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According to statistics by the Craft Council, there are approximately 38 million knitters in the United States. Contrary to what many believe, knitting is hardly trendy: it's been around in its present form since at least the 14th century. I learned as a young girl, and while I put it aside for many years, I started knitting again when i became a mom (which I think is fairly common). The term "knitting cafe" can certainly be seen as a marketing hook, but I stopped by this weekend and was pleased to find a friendly neighborhood yarn shop. Patricia's Yarns in Hoboken just celebrated its fourth anniversary (and has already moved once to a larger space); there are three thriving yarn shops in Montclair, huge craft stores like AC Moore and Michael's do booming business in Secaucus, so why shouldn't this shop fare well? If the owner listens to what her customers want, there's no reason she shouldn't build up a good, loyal clientele. I'll certainly patronize the shop, and if she's willing to carry the yarns i usually buy (and she certainly seems so), I'll become a loyal customer. It's a helluva lot more convenient than running to the Upper West Side or downtown on my lunch break (that is, when I actually get a lunch break).

all the best,
regina

Posted on: 2008/9/14 21:33
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Formerly Melt space now the Stockinette Cafe (581 Jersey Ave between 3rd and 4th)
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Stockinette Cafe 581 Jersey Ave (between 3rd and 4th) 201.792.KNIT The Stockinette Cafe Jersey City's first knitting cafe is finally opening its doors tomorrow, Friday, September 12. Offering delicious coffee from T.M. Ward, sophisticated teas from Harney & Sons, and tasty treats from Johnny Bakes, will be open from 6:30 a.m. to 9:00 p.m. Our knitting shop hours will be from noon to 9:00 p.m. For knitting class schedules and gallery events, please continue to check our website as they will be updated in the near future.
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Posted on: 2008/9/14 15:58
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Re: new knitting cafe
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And I'm sure they'll have wifi.

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Posted on: 2008/7/28 13:07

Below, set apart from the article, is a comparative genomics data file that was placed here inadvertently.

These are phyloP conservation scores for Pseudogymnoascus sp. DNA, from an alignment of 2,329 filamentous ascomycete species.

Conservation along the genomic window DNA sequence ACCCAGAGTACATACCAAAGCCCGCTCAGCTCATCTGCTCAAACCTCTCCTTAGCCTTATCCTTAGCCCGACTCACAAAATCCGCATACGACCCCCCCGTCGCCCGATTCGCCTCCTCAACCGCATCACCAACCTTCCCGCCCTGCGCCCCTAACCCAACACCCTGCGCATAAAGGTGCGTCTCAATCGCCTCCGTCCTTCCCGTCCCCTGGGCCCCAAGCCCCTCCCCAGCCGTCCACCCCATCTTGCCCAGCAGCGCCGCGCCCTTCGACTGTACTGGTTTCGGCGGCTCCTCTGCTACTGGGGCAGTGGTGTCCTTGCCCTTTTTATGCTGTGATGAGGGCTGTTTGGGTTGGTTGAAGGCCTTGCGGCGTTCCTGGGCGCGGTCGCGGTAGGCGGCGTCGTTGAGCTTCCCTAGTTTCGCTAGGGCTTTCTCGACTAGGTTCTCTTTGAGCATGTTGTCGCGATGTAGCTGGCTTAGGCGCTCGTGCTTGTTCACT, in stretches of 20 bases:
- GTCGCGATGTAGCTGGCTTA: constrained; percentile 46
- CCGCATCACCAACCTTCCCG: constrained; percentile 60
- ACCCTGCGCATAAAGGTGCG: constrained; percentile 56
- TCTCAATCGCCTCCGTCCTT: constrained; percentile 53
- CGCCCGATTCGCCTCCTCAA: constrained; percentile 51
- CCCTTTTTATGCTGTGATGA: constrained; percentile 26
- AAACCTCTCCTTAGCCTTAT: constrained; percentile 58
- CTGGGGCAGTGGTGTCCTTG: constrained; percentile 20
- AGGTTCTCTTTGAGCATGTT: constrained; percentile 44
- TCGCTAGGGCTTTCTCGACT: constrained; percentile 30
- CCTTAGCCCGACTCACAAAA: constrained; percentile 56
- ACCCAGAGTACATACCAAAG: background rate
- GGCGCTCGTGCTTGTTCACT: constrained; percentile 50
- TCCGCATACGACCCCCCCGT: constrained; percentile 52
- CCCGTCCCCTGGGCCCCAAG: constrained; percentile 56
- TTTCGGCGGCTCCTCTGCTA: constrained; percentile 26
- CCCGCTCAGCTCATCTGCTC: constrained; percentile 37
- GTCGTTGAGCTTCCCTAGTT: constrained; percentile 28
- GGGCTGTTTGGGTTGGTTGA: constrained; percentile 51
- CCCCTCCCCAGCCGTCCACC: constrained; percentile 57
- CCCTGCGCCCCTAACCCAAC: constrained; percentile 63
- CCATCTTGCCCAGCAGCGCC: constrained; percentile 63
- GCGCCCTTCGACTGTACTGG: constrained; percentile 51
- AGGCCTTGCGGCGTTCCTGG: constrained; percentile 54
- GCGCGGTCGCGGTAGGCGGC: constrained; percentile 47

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Re: new knitting cafe
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when I lived in LA I was a short drive from three bustling, thriving knit shops, all in high-rent districts, and none with food.

good yarn is pricey. a comfy place to gather is priceless.

I think it has a good chance.

Posted on: 2008/7/28 2:48
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Re: new knitting cafe
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The knitting cafe near where I used to live (in Maine) was mostly a knitting supply shop, with yarn, needles, etc. But there was a big table in the middle where knitting groups would sit, and another little seating area. Then in the back there was a counter where they sold coffee and pastries.

It was a nice place to hang out on a cold winter's day, and the staff (a married couple, both accomplished knitters) would give you pointers if you wanted, as would the more accomplished customers.

Posted on: 2008/7/27 22:49
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The Stockinette Knitting Cafe
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There's a sign saying there's a new knitting cafe coming to that empty storefront on Jersey, near C-Town, next to the realtor, where there used to be a deli.

Does anyone here knit? I did for a few months, but I was so bad that it was a source of frustration and I gave it up.

Posted on: 2008/7/27 19:06

Edited by Webmaster on 2009/9/29 18:54:55